"She'll be here before the storm lifts." Alice said making her way quickly out of the room. She padded up the stairs as quickly as her inhuman speed would allow.

Not knowing just how soon her vision would come to pass.


"Delta Airlines flight one-twenty-two service to Atlanta now boarding first class at gate twelve. Flight twelve boarding first class." The PA system blared through the Seattle-Tacoma International Airport, barely audible above the thousands of people milling through the domestic arrivals gate.

In the hordes of people absorbed in their own little worlds; no one in the entire airport noticed an average teenager, with an average duffle bag, and wearing average clothes. And yet everyone knew that something was not quite right around them. Nothing that wouldn't be attributed to pre-flight jitters, homesickness, excitement over a vacation, let down of coming home from on, or the dread of yet another business trip. Everyone felt it, but no one cared.

All except for the one average girl that no one gave a second look to. She recognized what it was, because it was a part of her, some hidden power that she didn't even began to comprehend. Her shoulders were hunched as maneuvered her way through the crowds of angry passengers. A sudden storm had come up throughout the western part of Washington, delaying or canceling most flights. Only a handful of flights, like Delta one-twenty-two, were able to get take off clearance; and that was only if they were able to take off in the next few minutes.

The PA system blared again as the average girl made her way to the baggage carousel. "The white zone is for immediate loading and unloading of passengers only, there is no stopping in the red zone."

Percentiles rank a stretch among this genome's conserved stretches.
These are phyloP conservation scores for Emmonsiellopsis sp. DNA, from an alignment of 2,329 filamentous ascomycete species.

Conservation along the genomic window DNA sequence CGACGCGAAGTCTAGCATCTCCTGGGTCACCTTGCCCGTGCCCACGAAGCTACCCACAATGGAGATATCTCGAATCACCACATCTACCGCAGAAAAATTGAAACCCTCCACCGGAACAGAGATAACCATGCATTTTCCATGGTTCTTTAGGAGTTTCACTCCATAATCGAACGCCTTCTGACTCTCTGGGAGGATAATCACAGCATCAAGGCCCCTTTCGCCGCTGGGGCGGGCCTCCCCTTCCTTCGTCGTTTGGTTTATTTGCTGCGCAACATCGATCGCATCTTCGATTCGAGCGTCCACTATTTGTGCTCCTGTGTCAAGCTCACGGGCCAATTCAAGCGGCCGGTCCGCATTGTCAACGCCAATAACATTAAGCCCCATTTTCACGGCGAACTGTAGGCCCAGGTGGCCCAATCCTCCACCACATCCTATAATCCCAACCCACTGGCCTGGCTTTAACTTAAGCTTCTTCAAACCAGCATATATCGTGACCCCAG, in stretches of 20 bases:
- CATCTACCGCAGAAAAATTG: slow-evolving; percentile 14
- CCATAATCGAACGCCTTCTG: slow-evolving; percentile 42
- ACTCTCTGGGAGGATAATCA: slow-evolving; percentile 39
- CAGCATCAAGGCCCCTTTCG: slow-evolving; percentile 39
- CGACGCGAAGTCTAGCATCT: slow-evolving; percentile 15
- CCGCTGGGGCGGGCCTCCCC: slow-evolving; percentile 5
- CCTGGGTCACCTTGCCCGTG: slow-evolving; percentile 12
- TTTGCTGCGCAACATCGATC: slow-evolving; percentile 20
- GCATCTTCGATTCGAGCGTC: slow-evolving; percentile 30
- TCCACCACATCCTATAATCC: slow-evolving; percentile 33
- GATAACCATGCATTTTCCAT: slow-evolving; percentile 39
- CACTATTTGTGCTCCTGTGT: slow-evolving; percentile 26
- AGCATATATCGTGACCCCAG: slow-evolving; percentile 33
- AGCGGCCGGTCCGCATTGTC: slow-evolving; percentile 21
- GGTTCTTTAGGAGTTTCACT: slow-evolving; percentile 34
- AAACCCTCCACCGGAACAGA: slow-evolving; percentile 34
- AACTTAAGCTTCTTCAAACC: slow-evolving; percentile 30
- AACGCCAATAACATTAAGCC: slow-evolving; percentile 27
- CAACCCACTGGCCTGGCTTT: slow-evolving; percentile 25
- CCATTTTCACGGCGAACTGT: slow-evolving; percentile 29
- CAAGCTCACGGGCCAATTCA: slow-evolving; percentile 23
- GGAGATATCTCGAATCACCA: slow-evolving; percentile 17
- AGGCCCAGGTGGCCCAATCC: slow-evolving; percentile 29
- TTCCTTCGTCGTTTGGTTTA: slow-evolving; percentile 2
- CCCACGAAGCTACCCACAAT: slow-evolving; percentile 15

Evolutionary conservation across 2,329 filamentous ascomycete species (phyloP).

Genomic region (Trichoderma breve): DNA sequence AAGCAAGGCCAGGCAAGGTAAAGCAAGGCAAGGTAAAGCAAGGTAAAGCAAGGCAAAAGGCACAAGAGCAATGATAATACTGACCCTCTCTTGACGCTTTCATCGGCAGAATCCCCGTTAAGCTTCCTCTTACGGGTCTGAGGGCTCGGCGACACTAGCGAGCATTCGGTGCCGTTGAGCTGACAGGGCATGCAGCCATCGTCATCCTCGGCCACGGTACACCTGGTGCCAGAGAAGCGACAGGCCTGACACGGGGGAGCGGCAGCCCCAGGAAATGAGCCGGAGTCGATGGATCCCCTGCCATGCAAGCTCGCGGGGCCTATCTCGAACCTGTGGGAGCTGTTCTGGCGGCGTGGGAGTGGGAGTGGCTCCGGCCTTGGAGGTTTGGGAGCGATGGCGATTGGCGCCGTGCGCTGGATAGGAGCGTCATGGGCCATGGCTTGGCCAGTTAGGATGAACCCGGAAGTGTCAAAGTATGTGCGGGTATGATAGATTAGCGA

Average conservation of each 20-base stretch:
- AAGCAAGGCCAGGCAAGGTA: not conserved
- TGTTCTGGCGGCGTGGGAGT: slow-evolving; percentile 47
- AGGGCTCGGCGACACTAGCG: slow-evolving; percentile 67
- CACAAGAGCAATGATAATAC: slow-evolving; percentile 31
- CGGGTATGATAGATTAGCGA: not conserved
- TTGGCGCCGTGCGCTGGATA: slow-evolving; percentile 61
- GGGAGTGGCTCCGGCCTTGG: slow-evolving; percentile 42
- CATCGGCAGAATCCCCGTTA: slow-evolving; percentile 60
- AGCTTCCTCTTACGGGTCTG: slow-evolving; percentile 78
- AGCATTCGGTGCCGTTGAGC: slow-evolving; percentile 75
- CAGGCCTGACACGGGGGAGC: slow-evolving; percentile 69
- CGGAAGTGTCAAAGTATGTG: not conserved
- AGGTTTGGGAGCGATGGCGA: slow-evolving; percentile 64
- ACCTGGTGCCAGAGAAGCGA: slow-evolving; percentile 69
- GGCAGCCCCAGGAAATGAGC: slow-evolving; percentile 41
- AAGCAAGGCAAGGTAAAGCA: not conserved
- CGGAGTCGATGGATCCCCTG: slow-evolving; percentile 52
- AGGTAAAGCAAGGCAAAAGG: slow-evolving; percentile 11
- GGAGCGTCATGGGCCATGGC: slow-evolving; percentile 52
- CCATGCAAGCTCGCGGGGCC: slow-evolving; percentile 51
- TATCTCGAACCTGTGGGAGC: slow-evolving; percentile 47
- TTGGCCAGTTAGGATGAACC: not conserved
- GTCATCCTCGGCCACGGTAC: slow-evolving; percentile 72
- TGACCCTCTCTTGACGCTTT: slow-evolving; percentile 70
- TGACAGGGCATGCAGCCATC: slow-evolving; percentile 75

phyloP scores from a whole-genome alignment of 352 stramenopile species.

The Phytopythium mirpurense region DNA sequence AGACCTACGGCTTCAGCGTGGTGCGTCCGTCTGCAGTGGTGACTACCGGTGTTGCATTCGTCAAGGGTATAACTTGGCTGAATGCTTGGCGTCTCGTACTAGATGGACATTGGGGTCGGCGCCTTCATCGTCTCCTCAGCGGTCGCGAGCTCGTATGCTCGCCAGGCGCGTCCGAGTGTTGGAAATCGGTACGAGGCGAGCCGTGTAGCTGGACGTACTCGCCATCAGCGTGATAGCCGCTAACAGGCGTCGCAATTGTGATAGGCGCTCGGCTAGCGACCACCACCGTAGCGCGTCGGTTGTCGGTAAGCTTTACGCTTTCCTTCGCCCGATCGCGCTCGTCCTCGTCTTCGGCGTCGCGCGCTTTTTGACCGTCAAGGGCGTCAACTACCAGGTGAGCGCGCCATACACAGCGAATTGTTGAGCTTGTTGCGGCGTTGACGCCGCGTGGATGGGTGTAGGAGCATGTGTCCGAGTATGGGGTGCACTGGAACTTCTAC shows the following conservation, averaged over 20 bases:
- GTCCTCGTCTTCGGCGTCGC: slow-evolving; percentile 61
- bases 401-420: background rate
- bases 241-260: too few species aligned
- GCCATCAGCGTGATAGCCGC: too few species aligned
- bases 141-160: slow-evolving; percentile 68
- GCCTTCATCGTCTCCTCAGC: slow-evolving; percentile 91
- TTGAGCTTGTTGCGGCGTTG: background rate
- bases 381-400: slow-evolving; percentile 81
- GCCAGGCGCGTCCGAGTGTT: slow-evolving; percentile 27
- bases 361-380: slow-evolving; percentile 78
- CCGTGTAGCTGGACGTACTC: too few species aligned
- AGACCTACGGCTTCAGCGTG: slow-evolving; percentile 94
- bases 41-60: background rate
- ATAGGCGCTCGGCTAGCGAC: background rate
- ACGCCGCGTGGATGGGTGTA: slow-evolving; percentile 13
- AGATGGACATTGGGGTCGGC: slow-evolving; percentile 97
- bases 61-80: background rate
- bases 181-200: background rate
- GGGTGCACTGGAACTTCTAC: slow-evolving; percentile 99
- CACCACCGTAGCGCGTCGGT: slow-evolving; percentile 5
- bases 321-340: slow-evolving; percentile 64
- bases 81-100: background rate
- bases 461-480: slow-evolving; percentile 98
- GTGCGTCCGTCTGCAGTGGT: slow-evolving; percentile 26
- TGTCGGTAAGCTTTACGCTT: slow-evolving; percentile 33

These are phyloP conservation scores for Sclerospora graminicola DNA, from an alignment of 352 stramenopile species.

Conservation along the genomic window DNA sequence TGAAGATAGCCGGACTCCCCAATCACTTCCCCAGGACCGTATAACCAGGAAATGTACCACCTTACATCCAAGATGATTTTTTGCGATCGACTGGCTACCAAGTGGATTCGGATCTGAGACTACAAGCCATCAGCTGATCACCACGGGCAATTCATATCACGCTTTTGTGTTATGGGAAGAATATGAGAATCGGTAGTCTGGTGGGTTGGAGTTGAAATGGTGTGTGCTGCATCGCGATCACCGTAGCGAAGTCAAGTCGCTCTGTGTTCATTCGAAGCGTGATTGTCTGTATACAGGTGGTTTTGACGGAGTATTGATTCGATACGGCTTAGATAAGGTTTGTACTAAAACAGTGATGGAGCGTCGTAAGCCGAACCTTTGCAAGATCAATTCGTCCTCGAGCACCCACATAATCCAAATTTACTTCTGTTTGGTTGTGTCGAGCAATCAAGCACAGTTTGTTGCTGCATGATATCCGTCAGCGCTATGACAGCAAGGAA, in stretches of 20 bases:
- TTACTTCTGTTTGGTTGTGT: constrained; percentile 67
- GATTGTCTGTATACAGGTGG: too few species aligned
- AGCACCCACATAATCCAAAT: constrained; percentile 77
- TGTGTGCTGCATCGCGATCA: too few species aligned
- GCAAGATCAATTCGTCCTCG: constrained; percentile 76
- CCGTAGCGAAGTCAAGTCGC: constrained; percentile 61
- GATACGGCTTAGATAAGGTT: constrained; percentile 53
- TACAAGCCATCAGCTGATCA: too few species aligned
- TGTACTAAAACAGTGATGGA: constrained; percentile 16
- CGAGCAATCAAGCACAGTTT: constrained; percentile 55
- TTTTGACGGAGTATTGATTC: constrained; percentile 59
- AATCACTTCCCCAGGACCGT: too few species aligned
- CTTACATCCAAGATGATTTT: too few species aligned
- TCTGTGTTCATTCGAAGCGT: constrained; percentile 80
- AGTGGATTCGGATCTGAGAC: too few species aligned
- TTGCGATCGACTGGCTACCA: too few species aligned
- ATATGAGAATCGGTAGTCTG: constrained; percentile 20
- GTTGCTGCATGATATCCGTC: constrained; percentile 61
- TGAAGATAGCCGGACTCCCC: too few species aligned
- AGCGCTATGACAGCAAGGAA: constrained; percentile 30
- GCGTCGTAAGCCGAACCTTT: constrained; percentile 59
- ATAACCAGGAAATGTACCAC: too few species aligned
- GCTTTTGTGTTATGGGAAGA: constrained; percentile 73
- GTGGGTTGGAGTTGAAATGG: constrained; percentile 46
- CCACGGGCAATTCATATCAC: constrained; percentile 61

"Of course, what else would the white zone be for?" The girl grumbled as she readjusted her duffle on her aching shoulders. After the five hour flight from Phoenix with a layover in San Francisco Bella Swan was irritable.

She had to traverse most of the baggage claim before finding the giant scrolling LED sign that read "Southwest Flight 833 PHX to SEA." She gave a heavy sigh and saddled up to the rest of the passengers who were eagerly awaiting their luggage.

One by one, the other passengers of flight eight-thirty-three picked their bags off of the giant revolving carousel.

Except for Bella, hers was the last bag to come around the carousel. A simple black rolling suitcase with three bright orange zip-ties to flag it as it came around. Breathing a sigh of relief that her only suitcase hadn't been lost by the Airline, she hefted it on to the white linoleum floor, and pulled out the telescoping handle.

She started following the signs to the main exit where her ride was waiting for her. I suppose he's more than my ride. She mused moving wearily through the throngs of people trying to book hotel room for the night. Every experienced traveler knows when an airport is going to get shut down due to weather, and the purple and black clouds coming in was about as close to a bright neon sign as nature gave.

Bella exited the terminal while the PA boomed behind her "The National Weather Service has issued a severe storm warning for the Seattle area through ten A.M. October twelfth. As a result the FAA has grounded all flights out of Seattle Area airports and has rerouted all incoming traffic to Spokane International. We apologize for the inconvenience."

"Looks like I got lucky for a change." She mumbled sarcastically stepping into the frigid wind and the cold rain. Lucky is a relative term.

She grabbed the light windbreaker out of her carry-on bag, instantly wishing that she had something heavier within easy reach. Setting her carry-on down on the wheeled suitcase, Bella shrugged on the light coat shivering as she looked around the loading zone.

Charlie had to be around her somewhere, she knew it. He was after all her father, and that means that nothing is more important than his baby girl, right?

He wasn't holding a sign, or waving like an idiot, or running up to great her; instead he causally walked up the sidewalk through the few stragglers who remained outside in the increasing rain waiting for their rides or one of the few cabs still around.

"Bella!" He called when he was a few yards away. "I heard the announcement and thought your flight didn't land." Not normally an excitable person, Charlie couldn't help but feel a bit overwhelmed when he saw his only daughter for the first time in what felt like a century.